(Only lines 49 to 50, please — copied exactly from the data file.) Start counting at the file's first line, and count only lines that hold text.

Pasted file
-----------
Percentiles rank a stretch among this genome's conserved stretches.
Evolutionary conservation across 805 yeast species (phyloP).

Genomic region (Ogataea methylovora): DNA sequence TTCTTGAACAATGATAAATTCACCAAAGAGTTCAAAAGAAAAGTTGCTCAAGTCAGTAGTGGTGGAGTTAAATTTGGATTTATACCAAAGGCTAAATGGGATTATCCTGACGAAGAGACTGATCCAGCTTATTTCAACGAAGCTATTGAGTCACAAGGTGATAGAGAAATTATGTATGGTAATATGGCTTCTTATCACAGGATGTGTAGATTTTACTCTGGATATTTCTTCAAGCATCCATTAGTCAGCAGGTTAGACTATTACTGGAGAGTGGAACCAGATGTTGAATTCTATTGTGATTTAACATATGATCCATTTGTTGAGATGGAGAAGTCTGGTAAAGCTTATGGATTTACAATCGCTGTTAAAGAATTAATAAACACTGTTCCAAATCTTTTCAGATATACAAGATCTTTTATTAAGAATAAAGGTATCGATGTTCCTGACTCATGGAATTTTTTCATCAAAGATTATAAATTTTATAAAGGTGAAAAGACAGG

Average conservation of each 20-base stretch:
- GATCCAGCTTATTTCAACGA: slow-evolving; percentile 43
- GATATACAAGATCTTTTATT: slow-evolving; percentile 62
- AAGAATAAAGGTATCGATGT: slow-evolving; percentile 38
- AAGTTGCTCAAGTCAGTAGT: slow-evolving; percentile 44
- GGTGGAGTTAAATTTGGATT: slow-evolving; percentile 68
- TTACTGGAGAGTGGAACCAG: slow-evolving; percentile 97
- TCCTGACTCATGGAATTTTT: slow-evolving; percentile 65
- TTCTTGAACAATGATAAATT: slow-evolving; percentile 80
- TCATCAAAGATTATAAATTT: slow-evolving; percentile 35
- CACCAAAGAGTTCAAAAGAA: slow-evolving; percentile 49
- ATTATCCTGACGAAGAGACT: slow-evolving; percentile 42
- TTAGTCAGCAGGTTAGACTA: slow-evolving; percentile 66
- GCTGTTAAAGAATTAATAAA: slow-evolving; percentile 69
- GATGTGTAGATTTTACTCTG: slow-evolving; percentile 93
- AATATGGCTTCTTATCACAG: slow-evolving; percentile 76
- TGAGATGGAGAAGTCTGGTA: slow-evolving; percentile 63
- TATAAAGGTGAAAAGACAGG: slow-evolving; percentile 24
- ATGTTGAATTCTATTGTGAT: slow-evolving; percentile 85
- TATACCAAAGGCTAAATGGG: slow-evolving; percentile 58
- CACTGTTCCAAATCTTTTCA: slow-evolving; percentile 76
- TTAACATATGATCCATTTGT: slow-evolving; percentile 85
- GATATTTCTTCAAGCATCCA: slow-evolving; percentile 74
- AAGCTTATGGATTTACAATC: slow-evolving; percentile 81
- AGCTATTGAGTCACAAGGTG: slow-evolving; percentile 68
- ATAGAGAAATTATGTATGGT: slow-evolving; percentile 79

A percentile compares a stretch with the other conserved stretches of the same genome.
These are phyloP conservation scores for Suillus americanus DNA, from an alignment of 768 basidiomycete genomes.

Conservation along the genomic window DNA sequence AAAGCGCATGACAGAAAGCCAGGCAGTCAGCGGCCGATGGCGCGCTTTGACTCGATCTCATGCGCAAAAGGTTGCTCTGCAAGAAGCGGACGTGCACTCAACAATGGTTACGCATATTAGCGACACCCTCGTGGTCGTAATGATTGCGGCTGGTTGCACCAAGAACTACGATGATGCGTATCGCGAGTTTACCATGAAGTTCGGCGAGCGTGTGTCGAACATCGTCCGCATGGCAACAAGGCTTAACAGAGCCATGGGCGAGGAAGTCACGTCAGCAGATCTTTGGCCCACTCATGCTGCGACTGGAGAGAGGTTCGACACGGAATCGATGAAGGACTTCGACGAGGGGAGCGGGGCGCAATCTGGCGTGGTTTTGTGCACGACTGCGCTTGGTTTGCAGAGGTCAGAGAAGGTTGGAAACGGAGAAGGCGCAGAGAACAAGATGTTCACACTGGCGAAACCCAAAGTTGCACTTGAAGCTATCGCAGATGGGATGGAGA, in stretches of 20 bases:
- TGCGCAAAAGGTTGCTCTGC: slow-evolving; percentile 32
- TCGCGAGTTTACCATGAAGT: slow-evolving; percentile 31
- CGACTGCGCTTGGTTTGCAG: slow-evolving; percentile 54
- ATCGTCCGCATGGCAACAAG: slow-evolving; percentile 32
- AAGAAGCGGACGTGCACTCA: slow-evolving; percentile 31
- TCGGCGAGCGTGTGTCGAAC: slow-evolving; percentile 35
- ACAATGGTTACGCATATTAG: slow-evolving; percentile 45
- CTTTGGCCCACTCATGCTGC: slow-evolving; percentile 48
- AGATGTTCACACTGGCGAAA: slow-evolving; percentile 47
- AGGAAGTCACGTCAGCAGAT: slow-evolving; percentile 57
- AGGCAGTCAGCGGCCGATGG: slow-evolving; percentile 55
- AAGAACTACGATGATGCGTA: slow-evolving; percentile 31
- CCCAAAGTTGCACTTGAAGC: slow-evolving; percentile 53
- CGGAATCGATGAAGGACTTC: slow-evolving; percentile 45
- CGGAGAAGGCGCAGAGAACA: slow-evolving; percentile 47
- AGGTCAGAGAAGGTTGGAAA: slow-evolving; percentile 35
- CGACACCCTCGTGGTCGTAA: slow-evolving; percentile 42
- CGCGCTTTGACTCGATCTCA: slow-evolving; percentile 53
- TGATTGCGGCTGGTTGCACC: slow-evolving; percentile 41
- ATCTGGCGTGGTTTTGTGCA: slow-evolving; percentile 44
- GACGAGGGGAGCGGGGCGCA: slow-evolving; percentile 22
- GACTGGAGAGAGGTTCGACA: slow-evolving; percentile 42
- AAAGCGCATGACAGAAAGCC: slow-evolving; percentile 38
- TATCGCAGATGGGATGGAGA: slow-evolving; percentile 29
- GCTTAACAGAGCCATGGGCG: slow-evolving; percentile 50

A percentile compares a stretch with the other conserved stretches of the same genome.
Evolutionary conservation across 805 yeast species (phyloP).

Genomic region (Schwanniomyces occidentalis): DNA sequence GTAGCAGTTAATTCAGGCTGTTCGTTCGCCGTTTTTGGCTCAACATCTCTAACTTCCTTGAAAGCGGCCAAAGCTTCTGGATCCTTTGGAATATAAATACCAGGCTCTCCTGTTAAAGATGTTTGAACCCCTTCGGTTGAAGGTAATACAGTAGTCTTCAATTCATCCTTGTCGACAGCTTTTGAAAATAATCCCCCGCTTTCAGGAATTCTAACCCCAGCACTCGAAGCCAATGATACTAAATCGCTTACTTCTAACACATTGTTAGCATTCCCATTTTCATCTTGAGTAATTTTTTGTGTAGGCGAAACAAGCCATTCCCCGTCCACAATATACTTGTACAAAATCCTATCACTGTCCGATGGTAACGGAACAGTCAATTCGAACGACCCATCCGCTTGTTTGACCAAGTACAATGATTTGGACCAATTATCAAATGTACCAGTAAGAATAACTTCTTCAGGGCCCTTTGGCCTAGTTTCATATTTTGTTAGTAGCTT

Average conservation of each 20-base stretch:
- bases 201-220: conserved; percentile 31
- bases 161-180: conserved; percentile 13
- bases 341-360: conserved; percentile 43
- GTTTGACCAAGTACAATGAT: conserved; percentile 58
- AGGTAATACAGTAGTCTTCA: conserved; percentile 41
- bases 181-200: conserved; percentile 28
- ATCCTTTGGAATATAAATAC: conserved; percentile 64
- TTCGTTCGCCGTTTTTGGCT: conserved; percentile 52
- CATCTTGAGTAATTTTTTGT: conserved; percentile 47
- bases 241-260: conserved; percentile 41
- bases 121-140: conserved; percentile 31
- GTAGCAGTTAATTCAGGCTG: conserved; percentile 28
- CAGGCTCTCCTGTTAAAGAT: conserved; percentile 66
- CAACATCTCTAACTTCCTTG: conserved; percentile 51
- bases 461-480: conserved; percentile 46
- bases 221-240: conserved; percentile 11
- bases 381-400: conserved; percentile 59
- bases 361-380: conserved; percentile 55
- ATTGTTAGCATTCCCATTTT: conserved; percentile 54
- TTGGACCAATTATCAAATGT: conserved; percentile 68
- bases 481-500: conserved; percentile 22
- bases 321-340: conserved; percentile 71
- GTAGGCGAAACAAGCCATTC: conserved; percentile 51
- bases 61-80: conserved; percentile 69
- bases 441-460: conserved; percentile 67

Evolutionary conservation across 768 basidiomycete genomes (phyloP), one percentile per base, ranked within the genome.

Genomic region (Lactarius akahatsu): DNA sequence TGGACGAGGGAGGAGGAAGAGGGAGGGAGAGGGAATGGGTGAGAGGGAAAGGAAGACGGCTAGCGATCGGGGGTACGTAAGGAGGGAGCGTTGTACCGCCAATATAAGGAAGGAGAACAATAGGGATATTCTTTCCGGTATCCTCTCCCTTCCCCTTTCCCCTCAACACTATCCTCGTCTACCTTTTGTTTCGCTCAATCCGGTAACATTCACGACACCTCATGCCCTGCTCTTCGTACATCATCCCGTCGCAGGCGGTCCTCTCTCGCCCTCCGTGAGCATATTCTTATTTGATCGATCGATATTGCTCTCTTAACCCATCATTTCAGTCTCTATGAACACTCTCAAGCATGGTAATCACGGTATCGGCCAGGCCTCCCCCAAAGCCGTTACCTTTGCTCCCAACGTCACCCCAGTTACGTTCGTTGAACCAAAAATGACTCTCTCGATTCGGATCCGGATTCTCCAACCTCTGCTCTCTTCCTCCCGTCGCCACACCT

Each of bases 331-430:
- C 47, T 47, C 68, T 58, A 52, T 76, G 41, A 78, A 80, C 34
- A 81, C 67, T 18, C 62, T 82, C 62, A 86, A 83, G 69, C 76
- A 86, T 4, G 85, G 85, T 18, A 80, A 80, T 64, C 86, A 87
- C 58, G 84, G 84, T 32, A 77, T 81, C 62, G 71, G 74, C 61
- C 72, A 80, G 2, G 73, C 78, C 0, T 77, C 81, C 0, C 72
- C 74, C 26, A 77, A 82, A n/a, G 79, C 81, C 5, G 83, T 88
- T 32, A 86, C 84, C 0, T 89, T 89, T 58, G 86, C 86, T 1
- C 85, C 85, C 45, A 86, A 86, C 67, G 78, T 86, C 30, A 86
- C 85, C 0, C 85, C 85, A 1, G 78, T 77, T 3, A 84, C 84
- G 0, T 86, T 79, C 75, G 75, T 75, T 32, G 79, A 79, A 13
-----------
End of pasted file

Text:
- CGACACCCTCGTGGTCGTAA: slow-evolving; percentile 42
- CGCGCTTTGACTCGATCTCA: slow-evolving; percentile 53